Berkeley Law’s Student-Initiated Legal Services Projects allow students to develop lawyering and leadership skills while serving the community.
What are SLPS?
- Community-based student pro bono projects
- Involved in direct client service, legal research, educational outreach, and community organizing
- Founded by Berkeley Law students
- Led by second- and third-year J.D. students
- Open to all Berkeley Law students
- Interested students can visit the Current SLPS page for more information about specific SLPS!
- Click here to learn more about the SLPS Application process.
- Help close the justice gap
- Pursue your passion or try something new
- Interact with clients and get hands-on experience as early as the very first semester of law school
- Receive training, supervision and mentoring
- Gain practical skills
- Earn pro bono hours for state bar requirements, summer public interest stipends for J.D. students (Edley Grants), and recognition at Berkeley Law’s Public Interest and Pro Bono Graduation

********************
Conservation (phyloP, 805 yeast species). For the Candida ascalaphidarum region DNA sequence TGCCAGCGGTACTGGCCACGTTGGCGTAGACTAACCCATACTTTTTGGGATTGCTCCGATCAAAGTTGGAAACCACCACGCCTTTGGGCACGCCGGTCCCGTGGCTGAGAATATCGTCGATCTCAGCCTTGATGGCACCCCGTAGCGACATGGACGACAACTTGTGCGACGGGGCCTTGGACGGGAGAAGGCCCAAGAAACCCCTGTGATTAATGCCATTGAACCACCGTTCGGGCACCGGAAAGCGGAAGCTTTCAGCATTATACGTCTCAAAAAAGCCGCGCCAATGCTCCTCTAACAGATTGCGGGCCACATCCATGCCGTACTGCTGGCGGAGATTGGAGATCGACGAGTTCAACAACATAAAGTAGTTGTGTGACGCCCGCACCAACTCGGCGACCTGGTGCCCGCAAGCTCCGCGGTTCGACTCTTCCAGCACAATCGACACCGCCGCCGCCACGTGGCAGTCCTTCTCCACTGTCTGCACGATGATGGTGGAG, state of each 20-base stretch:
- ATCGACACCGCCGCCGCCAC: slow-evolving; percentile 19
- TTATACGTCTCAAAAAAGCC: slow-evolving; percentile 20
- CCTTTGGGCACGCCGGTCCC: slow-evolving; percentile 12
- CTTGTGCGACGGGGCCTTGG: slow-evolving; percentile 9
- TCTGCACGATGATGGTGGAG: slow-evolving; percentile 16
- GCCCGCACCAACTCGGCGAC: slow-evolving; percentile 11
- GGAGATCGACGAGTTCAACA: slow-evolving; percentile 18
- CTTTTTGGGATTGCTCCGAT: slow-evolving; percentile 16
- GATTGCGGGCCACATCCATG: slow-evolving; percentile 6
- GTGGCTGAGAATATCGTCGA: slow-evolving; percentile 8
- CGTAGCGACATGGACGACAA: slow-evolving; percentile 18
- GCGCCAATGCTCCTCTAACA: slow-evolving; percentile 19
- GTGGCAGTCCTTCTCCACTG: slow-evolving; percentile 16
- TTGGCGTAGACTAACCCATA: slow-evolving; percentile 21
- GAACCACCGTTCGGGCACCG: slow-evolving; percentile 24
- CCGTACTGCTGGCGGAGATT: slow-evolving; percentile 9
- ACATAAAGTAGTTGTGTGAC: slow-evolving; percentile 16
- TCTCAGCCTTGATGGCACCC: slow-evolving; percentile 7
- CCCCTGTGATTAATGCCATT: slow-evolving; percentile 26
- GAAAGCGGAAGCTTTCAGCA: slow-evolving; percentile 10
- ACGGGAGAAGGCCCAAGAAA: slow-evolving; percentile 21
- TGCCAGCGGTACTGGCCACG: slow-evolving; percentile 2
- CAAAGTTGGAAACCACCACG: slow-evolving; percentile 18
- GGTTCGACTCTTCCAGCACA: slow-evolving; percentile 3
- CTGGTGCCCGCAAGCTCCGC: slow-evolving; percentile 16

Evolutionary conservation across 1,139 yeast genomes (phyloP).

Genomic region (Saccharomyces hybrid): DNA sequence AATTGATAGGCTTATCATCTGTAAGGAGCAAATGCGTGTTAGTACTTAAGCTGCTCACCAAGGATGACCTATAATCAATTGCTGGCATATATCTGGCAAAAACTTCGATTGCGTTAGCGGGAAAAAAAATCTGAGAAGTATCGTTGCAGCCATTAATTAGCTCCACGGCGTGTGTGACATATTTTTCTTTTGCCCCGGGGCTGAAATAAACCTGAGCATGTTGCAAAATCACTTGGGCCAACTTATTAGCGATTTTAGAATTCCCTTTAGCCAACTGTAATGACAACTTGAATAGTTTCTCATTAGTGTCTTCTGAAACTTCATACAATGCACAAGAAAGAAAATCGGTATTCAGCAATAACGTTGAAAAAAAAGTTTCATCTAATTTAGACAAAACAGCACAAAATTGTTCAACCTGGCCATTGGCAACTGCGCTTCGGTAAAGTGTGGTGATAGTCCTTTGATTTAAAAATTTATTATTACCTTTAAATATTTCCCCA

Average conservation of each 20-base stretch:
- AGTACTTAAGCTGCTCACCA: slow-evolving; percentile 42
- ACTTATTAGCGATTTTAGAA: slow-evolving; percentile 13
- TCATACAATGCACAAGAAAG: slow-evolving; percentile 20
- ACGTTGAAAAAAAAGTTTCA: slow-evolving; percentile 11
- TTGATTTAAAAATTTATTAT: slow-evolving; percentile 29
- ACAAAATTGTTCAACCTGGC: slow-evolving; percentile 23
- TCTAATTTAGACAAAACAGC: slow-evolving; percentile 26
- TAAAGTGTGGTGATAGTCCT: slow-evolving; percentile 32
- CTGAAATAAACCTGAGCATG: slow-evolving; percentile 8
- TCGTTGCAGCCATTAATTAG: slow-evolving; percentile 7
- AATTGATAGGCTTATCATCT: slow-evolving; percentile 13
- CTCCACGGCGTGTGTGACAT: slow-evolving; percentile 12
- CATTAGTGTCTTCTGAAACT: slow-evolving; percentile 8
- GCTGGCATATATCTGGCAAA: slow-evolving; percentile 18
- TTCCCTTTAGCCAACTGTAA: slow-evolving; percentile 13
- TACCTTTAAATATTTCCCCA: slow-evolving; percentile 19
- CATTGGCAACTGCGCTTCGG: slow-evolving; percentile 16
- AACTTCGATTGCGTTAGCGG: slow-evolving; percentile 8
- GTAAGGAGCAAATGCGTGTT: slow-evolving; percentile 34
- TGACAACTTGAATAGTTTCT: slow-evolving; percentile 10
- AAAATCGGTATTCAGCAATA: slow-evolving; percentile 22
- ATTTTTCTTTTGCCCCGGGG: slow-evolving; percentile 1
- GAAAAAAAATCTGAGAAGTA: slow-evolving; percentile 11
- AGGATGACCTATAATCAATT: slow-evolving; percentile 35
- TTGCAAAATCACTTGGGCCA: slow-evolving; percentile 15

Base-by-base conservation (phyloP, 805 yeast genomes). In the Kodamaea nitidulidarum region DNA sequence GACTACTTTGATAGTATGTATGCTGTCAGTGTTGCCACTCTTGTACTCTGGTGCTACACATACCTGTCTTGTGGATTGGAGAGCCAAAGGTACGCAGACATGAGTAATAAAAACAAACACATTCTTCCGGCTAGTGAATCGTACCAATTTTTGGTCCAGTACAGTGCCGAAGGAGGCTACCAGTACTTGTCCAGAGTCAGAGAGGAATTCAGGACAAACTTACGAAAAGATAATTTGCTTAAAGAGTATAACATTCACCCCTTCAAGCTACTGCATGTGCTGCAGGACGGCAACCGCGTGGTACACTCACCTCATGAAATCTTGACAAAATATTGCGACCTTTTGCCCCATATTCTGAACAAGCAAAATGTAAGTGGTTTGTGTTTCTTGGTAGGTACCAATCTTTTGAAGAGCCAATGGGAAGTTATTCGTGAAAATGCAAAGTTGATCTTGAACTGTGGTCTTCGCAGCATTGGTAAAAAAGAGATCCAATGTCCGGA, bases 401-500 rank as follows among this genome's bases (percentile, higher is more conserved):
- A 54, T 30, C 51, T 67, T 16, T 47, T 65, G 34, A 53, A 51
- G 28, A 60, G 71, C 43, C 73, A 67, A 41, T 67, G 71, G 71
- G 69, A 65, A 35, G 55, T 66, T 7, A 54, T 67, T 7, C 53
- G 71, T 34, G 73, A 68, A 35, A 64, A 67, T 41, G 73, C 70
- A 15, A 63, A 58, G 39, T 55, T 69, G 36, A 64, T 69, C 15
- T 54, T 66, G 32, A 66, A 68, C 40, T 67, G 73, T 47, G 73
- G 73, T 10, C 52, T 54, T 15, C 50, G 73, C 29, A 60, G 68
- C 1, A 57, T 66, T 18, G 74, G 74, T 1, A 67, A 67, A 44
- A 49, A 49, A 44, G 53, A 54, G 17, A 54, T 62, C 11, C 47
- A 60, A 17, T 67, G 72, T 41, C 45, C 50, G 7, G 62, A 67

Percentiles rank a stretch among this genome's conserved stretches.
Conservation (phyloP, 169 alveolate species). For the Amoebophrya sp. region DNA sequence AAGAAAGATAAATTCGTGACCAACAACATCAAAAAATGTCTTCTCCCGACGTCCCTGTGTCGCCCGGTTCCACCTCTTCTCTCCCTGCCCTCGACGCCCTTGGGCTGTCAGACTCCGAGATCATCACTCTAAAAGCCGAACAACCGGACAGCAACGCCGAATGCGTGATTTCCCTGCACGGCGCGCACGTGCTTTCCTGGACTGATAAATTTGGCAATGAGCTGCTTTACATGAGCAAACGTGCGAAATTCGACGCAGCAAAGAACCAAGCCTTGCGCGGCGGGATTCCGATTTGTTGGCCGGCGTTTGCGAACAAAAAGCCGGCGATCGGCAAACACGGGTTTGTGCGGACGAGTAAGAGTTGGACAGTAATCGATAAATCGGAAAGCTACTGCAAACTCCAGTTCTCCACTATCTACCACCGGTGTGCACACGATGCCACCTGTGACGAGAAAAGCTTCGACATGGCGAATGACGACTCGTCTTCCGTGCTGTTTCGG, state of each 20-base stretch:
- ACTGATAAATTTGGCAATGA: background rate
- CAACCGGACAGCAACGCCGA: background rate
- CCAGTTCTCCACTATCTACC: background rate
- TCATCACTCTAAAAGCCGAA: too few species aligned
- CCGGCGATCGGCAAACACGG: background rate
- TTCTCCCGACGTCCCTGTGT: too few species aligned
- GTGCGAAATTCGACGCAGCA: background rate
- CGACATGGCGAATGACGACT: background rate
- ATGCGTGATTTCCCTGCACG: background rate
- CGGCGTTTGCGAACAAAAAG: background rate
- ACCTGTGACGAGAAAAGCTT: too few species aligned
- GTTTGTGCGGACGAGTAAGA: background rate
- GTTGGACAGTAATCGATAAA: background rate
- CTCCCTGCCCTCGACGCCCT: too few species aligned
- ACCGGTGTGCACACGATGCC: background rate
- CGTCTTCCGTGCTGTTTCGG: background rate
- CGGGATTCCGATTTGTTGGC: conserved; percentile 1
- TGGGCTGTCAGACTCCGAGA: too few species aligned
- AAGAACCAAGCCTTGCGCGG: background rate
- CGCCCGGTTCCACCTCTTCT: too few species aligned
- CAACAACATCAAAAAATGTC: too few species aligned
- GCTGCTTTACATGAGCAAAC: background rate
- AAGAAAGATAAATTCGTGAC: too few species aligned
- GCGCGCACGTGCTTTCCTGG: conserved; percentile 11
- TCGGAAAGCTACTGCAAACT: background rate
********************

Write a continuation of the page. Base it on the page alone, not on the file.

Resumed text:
- Interested students can visit the SLPS How to Apply page for more information!
Please be sure to assess whether any particular opportunity meets the criteria for the New York Bar or any other applicable pro bono requirement, and seek advance approval where required.
If you are a legal services organization seeking law students to assist with a pro bono project, please click here.
The Berkeley Law Pro Bono Program does not provide any direct legal assistance and does not refer individuals and organizations seeking assistance to private attorneys. Law students are not permitted to represent individuals in legal matters unless they are working under the supervision of a licensed attorney. Faculty members make individual decisions about pro bono projects; please contact them directly. Please do not telephone, e-mail or write to the Pro Bono Program with legal questions or requests for referrals as we are unable to respond to these inquiries. If you believe you need a lawyer, please contact your local bar association at sfbar.org or http://www.acbanet.org/ or the East Bay Community Law Center.
The California State Bar also provides resources for Californians who need help finding an attorney as well as ways to avoid fraud from notarios and other people posing as attorneys.